Saturday, December 4, 2021
Dec. 4, 2021

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Renting bees to farms and gardeners keeps Bothell company buzzing

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BOTHELL — For just 10 days out of the year, Jim Watts gets a good look at his millions of bees.

They arrive to him in Bothell in October in dozens of U.S. Postal Service boxes from all over the country.

Growers, from commercial farms to the casual gardener, rent bees from Watts, owner of Rent Mason Bees, to pollinate their crops and gardens.

Mason bees, native to the Pacific Northwest, do better in cold weather and are delivered throughout the region around March to help pollinate cherries, apricots, blueberries and pears. They are sent to commercial almond farms in California in February. Smaller leafcutter bees, which thrive during the summer, help pollinate blueberries in Eastern Washington and alfalfa, canola and carrot seed crops in other parts of the country.

Unlike honeybees, these species are solitary bees. They don’t live in hives or have a queen and they don’t produce honey.

Watts ships them out while they’re still in cocoons, in a white tube with a hole, along with a black wooden hanging home with a nesting block containing a grid of long holes. His business, he said, typically rents around 1,000 bees an acre for commercial customers.

After the bees crawl out of their cocoons in the spring, they pollinate for four to six weeks.

While farmers often use both honeybees and solitary bees to pollinate crops, mason and leafcutter bees are more efficient pollinators since they can collect pollen all over their bodies and not just their back legs, said Rent Mason Bees spokesperson Thyra McKelvie.

“They are really incredible for our environment and our habitat so people who rent them usually have orchards or gardens or want to help the solitary bee population,” she said.

Each female lays 15 eggs, each with its own pollen. Depending on the species, the egg is packed with either mud or leaves and petals in the holes of the nesting blocks. After the eggs hatch the larva spin themselves into a protective silk cocoon.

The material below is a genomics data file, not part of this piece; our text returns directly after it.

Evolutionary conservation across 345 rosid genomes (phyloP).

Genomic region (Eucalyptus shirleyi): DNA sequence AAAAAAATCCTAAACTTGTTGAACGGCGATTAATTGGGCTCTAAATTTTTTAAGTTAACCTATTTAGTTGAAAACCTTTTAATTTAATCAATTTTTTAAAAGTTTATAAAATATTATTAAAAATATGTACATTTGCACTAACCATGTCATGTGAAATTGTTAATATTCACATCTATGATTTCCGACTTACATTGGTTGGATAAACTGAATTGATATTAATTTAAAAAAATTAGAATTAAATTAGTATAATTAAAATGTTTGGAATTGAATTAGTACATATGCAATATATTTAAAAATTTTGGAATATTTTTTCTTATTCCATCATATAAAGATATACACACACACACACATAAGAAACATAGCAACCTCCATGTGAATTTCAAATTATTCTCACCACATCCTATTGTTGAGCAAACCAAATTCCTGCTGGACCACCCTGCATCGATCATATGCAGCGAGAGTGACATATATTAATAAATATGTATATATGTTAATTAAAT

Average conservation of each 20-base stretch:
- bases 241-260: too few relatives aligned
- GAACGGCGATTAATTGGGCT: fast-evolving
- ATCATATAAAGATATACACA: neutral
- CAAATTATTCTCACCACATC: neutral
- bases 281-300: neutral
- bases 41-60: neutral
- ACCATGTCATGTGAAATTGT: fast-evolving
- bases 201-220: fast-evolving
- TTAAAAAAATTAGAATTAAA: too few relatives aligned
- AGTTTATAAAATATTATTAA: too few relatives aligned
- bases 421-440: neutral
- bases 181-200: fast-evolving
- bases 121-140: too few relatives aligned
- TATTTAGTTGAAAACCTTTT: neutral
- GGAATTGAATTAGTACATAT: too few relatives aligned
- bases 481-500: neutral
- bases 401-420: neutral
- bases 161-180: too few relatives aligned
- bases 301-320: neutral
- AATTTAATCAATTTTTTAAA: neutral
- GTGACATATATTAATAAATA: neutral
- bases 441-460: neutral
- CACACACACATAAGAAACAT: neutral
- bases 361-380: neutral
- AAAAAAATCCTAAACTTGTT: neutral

Then in October, the blocks are mailed back to Bothell. Staff and volunteers use a special machine that removes the organic material before each block is washed and sanitized with fire to kill any trace of the fungus that causes chalkbrood disease, which can wipe out both plants and animals.

The cocoons, Watts said, are given a bleach bath and rinsed to remove any lingering pollen mites and maggot-looking Houdini flies. If viable, cocoons are placed in bins in a cooler where they will stay until the next growing season begins in the spring and the cycle starts again.

The type of bees Watts rents and raises don’t sting, not that it matters as they arrive and leave in their wormlike larva form in cocoons.

Climate change is the elephant in the room for farmers, Watts said, and his operation is no exception. Part of the appeal of sending bees all over the United States to consumers is that Watts can keep an eye on where they thrive and where they don’t.

In the Puget Sound area, the bees seem to do well in the microclimates of West Seattle, Sammamish, Bainbridge and Vashon Island, he said.

Renting to home gardeners makes up around 10% of Rent Mason Bees’ business and Watts boasts of being the only company that rents mason bees to casual gardeners.

From perfecting the color of the hanging home to the machine that breaks open the nesting blocks, developing the mason bee side of the business has taken about nine years, he said.

Watts grew up on a farm in Eastern Oregon where his father, a schoolteacher, raised and rented leafcutter bees on the side for extra money. Watts’ first job at 8 years old was to crawl under the bee huts and crush nonstinging mono wasps with his finger.

Watts says he sees the bee rental program as a way to educate people about farming and where food comes from. Ultimately people who live in urban areas are the ones who vote when it comes to legislation that either supports or puts family farms out of business, he said.

“Farmers don’t do a very good job helping people understand where their food is coming from,” he said. “People in the cities need to understand what’s going on.”

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